•  Any sentence that starts out with I will NEVER break any rules, drink with a straw, eat bread, miss a vitamin, eat sugar, touch white carbs or whatever. Surgery didn't take the human out of us!
  • I don't even call mine a "pouch". It a stomach. It may be a different size than an unaltered one but I don't call my intestines anything different just because they are rerouted.
  • "Nothing tastes/feels as good as Skinny feels"
  • And about 150 more… because WOW WE COULD FILL A BOOK WITH THESE THINGS.

We latch on to these words and phrases and ideas  in the early stages of learning about weight loss surgery and in our early recovery stages and think they hold magical powers. 

Did you use some of those terms?  Do you still?  Do some of them make your teeth itch?  Do others that haven't been mentioned?  (I know there are … heck the name of my business is a teeth-itching word to some of you.  LOL.)

I know I used the term "gone forever" to describe my early weight loss to my lowest weight, because At The Time, I was SO DAMNED SURE that I'd "NEVER AGAIN" (there's another one!) "LET MYSELF GO" (and another…) 

Myself?  I was SO sure that weight loss surgery was a "tool" to "cure" my obesity "forever."  

So. sure.  Cocky, even.  Let's zoom back to 2003 and discuss this all over again.  I was an asshole.  I was NEVER going to regain an ounce.  I would be the most successful of successes.

I was wrong.  (Yes, I've been successful in the face of some cruddy situations,  go me, where's my party?  However. )

Weight loss surgery is only a temporary opportunity providing the time and physical limits on your GUT  in order to lose the excess weight.  It does NOTHING to help where it truly matters in the long term — inside your brain.  

This is where I am now — at eight years post op to the day — living, learning, watching, reading and understanding in this community, just now really realizing that long-term success is about your brain, not your gut, and has NOTHING to do with "tools, rules, never agains, pouch-tests, diets, or surgiversaries."

So there.  A very merry unbirthday, times eight.  Off we go.

Today – Should teens have weight loss surgery?

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This is a bit controversial, because while a third of the population is overweight or obese, the attitude until now has been kids need to cut the junk food and exercise more. but some doctors now say weight loss surgery is the best way to save obese kids from a life of potentially deadly diseases. early morning at nationwide children's hospital in Columbus, Ohio, and 17-year-old Megan Huffman is preparing for surgery.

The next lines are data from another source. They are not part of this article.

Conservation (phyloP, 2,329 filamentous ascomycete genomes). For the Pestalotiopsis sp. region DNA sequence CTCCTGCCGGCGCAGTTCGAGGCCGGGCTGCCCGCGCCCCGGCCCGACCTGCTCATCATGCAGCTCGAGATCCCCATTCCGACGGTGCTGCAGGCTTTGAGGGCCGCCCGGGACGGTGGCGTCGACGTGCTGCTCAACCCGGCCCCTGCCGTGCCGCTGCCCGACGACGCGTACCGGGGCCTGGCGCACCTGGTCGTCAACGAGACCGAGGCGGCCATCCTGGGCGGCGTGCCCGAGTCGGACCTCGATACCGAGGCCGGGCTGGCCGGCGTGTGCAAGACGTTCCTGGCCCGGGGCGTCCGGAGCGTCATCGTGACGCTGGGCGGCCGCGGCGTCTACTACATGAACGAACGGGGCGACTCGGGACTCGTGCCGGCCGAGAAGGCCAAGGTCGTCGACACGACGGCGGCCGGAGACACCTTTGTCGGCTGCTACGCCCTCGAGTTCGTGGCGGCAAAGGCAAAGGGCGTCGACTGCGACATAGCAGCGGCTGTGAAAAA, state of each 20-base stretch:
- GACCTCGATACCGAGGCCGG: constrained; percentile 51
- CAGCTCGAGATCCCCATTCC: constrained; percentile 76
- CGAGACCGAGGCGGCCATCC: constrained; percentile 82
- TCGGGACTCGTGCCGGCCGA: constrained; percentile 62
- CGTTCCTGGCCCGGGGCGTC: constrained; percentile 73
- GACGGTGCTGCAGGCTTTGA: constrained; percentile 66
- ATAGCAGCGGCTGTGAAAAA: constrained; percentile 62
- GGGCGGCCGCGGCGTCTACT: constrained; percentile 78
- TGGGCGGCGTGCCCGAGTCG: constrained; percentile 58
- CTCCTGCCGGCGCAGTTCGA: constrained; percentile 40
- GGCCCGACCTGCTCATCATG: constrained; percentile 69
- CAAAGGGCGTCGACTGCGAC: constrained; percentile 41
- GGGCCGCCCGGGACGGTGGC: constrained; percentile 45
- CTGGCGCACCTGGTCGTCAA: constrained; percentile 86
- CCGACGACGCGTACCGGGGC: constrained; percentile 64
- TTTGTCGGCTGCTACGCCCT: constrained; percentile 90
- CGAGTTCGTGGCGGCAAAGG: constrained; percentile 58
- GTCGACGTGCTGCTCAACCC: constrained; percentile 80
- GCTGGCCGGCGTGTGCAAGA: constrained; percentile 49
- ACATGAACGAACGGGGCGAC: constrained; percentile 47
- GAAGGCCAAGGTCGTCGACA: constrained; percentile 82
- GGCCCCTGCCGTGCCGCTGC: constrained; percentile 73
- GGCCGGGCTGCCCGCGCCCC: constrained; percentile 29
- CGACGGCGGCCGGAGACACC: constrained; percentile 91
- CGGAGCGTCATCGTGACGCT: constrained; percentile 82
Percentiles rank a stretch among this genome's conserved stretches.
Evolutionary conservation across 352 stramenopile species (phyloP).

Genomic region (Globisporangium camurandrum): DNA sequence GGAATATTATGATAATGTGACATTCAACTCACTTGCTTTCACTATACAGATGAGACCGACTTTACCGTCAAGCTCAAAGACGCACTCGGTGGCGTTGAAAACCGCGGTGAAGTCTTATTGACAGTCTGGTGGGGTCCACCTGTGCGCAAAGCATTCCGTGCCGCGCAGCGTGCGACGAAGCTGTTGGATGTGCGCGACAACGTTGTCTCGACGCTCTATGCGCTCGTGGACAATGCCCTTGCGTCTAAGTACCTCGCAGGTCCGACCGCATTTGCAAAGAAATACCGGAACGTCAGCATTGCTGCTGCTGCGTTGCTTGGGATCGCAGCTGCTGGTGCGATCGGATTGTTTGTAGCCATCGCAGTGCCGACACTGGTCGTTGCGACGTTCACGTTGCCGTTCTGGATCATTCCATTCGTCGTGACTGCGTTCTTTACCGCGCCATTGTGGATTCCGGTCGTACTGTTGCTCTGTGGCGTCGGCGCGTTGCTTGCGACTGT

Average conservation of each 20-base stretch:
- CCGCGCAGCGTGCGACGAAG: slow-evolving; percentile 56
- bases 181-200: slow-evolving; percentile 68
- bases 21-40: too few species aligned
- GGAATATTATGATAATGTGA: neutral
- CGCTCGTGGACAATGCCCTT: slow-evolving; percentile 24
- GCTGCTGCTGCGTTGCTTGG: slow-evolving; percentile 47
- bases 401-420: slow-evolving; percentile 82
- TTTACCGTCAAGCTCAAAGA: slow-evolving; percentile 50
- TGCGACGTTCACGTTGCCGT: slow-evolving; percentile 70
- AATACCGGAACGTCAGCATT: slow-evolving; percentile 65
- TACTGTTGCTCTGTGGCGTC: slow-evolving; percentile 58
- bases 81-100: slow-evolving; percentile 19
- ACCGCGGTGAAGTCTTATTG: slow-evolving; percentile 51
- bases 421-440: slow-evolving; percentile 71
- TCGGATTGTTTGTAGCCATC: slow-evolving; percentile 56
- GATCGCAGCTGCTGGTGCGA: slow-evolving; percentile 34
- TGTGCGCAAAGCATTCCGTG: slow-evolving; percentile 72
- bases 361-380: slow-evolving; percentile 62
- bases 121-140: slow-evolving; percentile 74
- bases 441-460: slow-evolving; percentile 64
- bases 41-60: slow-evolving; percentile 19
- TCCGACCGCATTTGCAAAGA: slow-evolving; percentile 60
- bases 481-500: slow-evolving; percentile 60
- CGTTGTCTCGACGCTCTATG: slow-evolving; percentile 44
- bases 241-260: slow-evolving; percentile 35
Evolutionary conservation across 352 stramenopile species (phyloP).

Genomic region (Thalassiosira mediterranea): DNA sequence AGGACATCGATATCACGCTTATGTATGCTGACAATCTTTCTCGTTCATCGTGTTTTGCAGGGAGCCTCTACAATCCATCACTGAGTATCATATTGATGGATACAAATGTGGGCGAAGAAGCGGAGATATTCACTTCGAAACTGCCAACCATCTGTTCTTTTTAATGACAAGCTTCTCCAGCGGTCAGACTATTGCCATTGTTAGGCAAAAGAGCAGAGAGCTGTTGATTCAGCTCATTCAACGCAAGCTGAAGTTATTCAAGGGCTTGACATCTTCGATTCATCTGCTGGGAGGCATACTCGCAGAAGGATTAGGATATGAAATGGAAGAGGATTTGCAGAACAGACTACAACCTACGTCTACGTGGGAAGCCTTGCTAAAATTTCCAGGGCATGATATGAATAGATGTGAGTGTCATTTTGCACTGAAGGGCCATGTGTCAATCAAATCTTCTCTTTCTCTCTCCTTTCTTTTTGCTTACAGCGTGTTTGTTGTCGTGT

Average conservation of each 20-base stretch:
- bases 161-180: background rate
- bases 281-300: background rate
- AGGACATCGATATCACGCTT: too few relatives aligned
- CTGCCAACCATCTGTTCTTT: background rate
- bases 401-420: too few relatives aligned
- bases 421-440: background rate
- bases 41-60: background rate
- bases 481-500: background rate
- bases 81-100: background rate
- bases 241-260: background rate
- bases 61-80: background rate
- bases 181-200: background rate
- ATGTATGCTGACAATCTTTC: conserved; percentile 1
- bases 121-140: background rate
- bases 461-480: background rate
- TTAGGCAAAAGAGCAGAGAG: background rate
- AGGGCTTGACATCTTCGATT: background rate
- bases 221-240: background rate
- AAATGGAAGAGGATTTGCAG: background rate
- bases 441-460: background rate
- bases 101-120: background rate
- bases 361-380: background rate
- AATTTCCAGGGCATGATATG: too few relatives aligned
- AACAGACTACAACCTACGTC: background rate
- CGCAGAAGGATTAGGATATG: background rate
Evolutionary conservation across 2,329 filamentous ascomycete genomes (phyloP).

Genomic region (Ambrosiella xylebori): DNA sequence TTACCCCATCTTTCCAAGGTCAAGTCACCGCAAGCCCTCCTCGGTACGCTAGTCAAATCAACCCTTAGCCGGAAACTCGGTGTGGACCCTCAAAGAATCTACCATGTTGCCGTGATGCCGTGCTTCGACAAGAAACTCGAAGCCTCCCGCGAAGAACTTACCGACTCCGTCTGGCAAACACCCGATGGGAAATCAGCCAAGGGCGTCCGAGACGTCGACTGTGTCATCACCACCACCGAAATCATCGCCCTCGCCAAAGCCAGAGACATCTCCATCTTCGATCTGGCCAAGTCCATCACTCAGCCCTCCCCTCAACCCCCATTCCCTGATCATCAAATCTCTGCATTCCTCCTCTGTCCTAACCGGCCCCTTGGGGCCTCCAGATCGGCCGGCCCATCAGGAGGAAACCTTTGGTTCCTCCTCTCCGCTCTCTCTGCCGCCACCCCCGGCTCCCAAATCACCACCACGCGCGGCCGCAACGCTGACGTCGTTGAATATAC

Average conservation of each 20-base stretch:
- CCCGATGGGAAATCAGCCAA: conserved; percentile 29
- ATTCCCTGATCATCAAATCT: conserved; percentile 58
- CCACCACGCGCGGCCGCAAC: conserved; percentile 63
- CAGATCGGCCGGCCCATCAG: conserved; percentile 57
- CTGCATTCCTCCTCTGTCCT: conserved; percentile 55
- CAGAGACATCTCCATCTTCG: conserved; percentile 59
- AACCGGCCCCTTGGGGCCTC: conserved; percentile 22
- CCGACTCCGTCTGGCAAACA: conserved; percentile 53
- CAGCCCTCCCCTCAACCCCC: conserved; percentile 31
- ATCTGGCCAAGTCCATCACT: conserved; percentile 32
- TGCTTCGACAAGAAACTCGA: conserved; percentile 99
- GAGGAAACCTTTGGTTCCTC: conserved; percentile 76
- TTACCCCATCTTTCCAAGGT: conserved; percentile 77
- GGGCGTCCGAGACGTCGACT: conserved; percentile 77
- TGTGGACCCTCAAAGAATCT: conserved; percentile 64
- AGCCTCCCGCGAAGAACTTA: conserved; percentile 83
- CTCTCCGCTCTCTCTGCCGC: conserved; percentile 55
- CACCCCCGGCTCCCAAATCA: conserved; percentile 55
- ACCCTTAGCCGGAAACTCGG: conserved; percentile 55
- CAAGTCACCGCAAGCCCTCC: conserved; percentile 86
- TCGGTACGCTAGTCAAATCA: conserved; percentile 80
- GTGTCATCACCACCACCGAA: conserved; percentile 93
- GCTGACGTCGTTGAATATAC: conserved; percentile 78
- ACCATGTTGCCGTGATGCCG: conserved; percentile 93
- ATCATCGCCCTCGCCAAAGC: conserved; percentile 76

Teenagers having weight loss surgery.  It's becoming more and more mainstream.  

While I am always a little very torn about children having bariatric surgery, I am also the parent of an overweight 14, 13, 10 and 5 year old.  I am married to a man who was 375 lbs before gastric bypass surgery.  I was 320 lbs pre-operatively.  His mom was pushing 400 lbs also before gastric bypass surgery, my dad 350 lbs, his sisters well over 300 lbs, one also post op.  

It is what it is.

I know it's in our future for someone — at some point.  

Boiled Egg - Crossection

Obvious Cooking Lessons – How To Hard Boil Eggs!

Boiled Egg - Crossection(Photo credit: Wikipedia)

Eggs are often a staple of a post bariatric surgery diet for those who can tolerate them. Sometimes eggs can be tricky and not your friend, but when they are?  Eat up.  

Eggs provide lots of nutrition and protein for about 70 calories each.  They're also super-filling, which is a bonus after weight loss surgery.  

Eggs are one of the least expensive sources of protein at about 20 cents a piece, and one egg can easily fill (or overfill) a gastric bypass belly. 

You would be surprised (or not) at the fact that many people enjoy a good hard-boiled egg, but do not know how to cook one.  You can even find pre-cooked and shelled hard-boiled eggs in the refrigerated section at the grocery store!

There's no fun in those, if you're planning to dye them for Easter this weekend however.  

  1. PLACE eggs in saucepan large enough to hold them in single layer. ADD cold water to cover eggs by 1 inch. HEAT over high heat just to boiling. REMOVE from burner. COVER pan.
  2. LET EGGS STAND in hot water about 12 minutes for large eggs (9 minutes for medium eggs; 15 minutes for extra large).
  3. DRAIN immediately and serve warm. OR, cool completely under cold running water or in bowl of ice water, then REFRIGERATE.
  4. Cooling the eggs immediately avoids the green ring around the yolk, too.

How do you like your hard-boiled eggs?

the real skinny

Casting for The Real Skinny – TLC


the real skinny
THE REAL SKINNY  Casting Call –
Has your weight-loss journey lead to excess skin?  (Um.  Yes.)

Do you find it affecting your activity, work, and relationships?  (We aren't discussing it.)

If you've experienced extreme weight loss, have consulted and selected a doctor for reconstructive surgery, and would like to be considered for our program, please send us a short description of your experience and the impact it has on your daily life to
Please make sure to include your name, age, city of residence, a before and after photo, and a phone number or email where you can be reached for further questions.
I've asked if the "consulted and selected" a surgeon bit is required, because I imagine many of us do NOT have a surgeon prepared — since plastics are out of reach to begin with.  I'll let you know if I hear anything.